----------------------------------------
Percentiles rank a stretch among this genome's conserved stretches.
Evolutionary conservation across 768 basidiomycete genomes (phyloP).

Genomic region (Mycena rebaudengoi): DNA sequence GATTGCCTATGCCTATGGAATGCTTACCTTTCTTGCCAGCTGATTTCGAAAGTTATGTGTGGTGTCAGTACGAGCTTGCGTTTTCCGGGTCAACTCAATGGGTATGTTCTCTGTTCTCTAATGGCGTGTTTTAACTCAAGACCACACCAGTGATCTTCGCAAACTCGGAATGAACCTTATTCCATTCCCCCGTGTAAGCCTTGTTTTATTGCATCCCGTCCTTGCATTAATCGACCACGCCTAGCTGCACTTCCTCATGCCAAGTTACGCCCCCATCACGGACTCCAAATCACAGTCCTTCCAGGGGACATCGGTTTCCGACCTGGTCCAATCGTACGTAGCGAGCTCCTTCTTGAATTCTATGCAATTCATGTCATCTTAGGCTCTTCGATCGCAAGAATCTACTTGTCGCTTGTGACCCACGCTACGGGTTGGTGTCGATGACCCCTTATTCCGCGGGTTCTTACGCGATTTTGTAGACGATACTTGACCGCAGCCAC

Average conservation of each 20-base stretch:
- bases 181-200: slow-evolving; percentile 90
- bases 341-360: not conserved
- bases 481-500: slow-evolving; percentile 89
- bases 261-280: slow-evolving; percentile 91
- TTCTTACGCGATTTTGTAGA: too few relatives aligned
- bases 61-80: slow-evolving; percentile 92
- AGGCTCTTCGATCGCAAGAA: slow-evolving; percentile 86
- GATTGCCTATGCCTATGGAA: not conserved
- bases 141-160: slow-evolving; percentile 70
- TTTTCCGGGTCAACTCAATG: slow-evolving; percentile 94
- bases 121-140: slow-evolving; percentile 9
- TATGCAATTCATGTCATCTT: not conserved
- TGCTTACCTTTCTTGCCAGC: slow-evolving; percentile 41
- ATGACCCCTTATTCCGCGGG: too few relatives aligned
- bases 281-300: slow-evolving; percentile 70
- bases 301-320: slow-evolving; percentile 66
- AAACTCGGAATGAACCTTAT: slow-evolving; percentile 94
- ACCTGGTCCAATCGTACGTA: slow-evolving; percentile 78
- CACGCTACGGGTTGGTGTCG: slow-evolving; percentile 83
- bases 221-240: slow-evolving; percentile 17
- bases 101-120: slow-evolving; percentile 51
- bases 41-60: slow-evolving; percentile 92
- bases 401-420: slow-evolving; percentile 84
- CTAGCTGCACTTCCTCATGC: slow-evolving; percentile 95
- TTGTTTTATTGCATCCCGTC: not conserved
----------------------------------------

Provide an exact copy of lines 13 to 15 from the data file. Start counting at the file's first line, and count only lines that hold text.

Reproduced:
- bases 141-160: slow-evolving; percentile 70
- TTTTCCGGGTCAACTCAATG: slow-evolving; percentile 94
- bases 121-140: slow-evolving; percentile 9